Mining in the United States





Mining in the United States has been active since colonial times, but became a major industry in the 1800s with a number of new mineral discoveries causing a series of mining "rushes."

History



See also:

  • Carolina Gold Rush, Cabarrus County, North Carolina, US (1799)
  • Georgia Gold Rush, Georgia, US (1828)
  • California Gold Rush, California (1848â€"1855)
  • Pikes Peak Gold Rush, Pikes Peak, Colorado (1859)
  • Holcomb Valley Gold Rush, California (1860)
  • Black Hills Gold Rush, Black Hills of South Dakota and Wyoming (1874â€"1878)
  • Mount Baker Gold Rush, Whatcom County, Washington, United States (1897â€"1920s)
  • Nome Gold Rush, Nome, Alaska (1899â€"1909)
  • Fairbanks Gold Rush, Fairbanks, Alaska (1902â€"1905)

Mining by mineral


Mining in the United States style="width:400px;display:block;margin-left: auto;margin-right: auto" src="http://upload.wikimedia.org/wikipedia/commons/f/f3/US_coal_production_by_coal-producing_region,_2010.png">
  • Coal mining in the United States
  • Copper mining in the United States
  • Gold mining in the United States
  • Silver mining in the United States
  • Uranium mining in the United States

Mining by state



  • Category:Mining in Alaska
  • Category:Mining in Arizona
  • Category:Mining in California
  • Category:Mining in Colorado
  • Category:Mining in Michigan
  • Category:Mining_in_Minnesota
  • Category:Mining in Nevada

Mining accidents



From 1880 to 1910, mine accidents claimed thousands of fatalities. Where annual mining deaths had numbered more than 1,000 a year during the early part of the 20th century, they decreased to an average of about 500 during the late 1950s, and to 93 during the 1990s. In addition to deaths, many thousands more are injured (an average of 21,351 injuries per year between 1991 and 1999), but overall there has been a downward trend of deaths and injuries.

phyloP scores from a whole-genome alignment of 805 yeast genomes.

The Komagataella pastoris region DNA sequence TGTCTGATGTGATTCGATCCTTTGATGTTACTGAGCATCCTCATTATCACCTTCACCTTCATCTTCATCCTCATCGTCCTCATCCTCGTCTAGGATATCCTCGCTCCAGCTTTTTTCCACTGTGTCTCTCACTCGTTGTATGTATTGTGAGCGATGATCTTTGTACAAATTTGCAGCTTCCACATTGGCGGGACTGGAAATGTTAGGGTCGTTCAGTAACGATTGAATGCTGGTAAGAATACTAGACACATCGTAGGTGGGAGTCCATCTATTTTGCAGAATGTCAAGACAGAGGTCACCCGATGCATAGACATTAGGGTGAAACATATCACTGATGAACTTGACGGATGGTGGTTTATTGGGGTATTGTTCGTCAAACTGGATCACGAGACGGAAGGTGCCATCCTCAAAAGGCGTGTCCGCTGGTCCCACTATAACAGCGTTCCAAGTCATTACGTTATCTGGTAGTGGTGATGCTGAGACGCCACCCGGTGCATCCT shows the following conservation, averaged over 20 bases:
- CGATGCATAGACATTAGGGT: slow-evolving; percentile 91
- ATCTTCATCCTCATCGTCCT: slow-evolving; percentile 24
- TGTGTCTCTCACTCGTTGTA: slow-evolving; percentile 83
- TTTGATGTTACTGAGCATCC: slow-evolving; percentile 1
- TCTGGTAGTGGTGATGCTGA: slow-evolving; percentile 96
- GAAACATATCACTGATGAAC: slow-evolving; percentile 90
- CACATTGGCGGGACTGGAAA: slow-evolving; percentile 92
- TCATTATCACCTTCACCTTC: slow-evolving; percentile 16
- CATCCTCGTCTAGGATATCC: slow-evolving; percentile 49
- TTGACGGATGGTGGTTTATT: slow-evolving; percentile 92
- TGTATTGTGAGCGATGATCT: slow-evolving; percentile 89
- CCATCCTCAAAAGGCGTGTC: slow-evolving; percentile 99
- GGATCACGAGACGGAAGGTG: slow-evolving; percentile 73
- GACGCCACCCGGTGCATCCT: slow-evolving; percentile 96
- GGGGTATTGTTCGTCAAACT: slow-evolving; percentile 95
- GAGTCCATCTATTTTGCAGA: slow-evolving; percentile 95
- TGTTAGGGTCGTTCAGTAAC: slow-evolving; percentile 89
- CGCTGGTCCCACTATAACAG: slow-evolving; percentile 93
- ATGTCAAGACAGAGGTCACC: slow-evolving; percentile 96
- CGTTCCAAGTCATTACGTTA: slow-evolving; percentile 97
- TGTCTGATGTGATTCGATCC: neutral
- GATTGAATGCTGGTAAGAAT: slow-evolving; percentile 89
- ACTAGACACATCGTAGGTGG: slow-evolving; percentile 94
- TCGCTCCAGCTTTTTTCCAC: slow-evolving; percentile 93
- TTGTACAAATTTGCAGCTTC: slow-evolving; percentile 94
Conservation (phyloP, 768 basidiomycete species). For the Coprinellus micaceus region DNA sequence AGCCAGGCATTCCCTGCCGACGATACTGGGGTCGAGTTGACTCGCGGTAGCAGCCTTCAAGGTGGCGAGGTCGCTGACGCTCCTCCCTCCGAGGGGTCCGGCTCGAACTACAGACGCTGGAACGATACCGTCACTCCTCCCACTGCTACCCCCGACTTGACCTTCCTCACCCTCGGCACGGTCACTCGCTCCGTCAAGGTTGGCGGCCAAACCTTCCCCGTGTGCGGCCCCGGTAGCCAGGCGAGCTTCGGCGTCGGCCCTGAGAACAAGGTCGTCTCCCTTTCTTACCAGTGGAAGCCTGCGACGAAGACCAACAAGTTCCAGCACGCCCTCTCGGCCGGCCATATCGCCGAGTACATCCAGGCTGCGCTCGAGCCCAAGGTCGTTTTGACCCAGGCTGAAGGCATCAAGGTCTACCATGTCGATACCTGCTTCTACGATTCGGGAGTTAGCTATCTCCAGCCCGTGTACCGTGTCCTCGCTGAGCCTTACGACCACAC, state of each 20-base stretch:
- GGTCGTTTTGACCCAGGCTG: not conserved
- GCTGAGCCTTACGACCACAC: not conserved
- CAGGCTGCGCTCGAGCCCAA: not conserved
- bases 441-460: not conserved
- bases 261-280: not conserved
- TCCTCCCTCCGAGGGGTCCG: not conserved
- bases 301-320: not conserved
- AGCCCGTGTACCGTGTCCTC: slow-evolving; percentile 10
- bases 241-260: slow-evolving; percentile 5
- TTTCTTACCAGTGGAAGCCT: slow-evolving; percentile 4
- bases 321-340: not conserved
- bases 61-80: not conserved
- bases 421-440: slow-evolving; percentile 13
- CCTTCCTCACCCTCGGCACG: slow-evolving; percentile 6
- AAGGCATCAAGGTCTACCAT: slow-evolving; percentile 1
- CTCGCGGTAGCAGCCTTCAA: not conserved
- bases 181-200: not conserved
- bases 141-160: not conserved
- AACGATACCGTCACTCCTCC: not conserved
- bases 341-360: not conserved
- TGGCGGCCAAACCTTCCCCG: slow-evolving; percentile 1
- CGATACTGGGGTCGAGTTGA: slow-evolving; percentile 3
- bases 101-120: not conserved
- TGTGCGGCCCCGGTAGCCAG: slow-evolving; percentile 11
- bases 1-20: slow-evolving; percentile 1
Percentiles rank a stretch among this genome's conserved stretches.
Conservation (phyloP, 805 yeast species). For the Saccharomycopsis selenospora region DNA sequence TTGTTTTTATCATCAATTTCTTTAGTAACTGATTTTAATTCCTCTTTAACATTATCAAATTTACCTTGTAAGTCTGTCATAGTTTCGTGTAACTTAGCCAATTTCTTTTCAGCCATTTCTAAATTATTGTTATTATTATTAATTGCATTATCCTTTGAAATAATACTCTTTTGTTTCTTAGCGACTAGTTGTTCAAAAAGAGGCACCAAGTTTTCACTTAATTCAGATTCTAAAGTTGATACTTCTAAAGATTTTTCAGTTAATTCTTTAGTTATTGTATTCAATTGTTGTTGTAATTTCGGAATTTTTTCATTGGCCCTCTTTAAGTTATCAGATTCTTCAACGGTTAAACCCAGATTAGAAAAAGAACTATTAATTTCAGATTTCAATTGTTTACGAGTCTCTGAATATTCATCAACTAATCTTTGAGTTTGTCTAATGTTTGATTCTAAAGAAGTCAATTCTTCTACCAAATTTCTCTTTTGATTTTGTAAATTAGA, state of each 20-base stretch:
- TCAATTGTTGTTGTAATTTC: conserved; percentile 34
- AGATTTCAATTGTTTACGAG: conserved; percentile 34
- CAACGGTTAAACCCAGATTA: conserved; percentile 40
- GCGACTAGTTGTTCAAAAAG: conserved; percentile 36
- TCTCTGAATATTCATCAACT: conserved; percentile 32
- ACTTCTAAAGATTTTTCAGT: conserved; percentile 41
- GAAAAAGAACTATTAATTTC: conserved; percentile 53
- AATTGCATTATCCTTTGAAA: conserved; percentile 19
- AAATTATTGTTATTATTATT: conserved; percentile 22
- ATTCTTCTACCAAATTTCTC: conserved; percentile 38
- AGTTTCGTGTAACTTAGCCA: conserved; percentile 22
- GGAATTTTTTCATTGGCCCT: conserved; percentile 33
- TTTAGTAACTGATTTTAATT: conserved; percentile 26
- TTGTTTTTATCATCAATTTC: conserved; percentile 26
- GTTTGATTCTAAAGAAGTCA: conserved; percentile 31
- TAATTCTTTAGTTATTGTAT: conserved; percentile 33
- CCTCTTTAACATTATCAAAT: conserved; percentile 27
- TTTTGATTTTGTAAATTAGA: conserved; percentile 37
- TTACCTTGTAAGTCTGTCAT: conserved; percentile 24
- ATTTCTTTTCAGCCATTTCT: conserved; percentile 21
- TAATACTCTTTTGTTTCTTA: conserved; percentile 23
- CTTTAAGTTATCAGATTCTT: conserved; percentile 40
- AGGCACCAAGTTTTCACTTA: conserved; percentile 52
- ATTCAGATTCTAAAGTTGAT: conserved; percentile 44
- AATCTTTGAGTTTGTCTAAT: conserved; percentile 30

The Monongah Mining Disaster was the worst mining accident of American history; 362 workers were killed in an underground explosion on December 6, 1907 in Monongah, West Virginia. The U.S. Bureau of Mines was created in 1910 to investigate accidents, advise industry, conduct production and safety research, and teach courses in accident prevention, first aid, and mine rescue. The Federal Coal Mine Health and Safety Acts of 1969 and 1977 set further safety standards for the industry.

In 1959, the Knox Mine Disaster occurred in Port Griffith, Pennsylvania. The swelling Susquehanna river collapsed into a mine under it and resulted in 12 deaths. In Plymouth, Pennsylvania, the Avondale Mine Disaster resulted in the deaths of 108 miners and two rescue workers after a fire in the only shaft eliminated the oxygen in the mine. Federal laws for mining safety ensued this disaster. Pennsylvania suffered another disaster in 2002 at Quecreek, 9 miners were trapped underground and subsequently rescued after 78 hours. During 2006, 72 miners lost their lives at work, 47 by coal mining. The majority of these fatalities occurred in Kentucky and West Virginia, including the Sago Mine Disaster. On April 5, 2010, in the Upper Big Branch Mine disaster an underground explosion caused the deaths of 29 miners.

See also



  • United States Bureau of Mines
  • Mine Owners' Association
  • National Mining Hall of Fame
  • Environmental issues with mining
  • North Bloomfield Mining and Gravel Company, a prosecution in 1884 led to the Sawyer Decision, among the first environmental decisions in the United States
  • Mountaintop removal#Legislation in the United States

References





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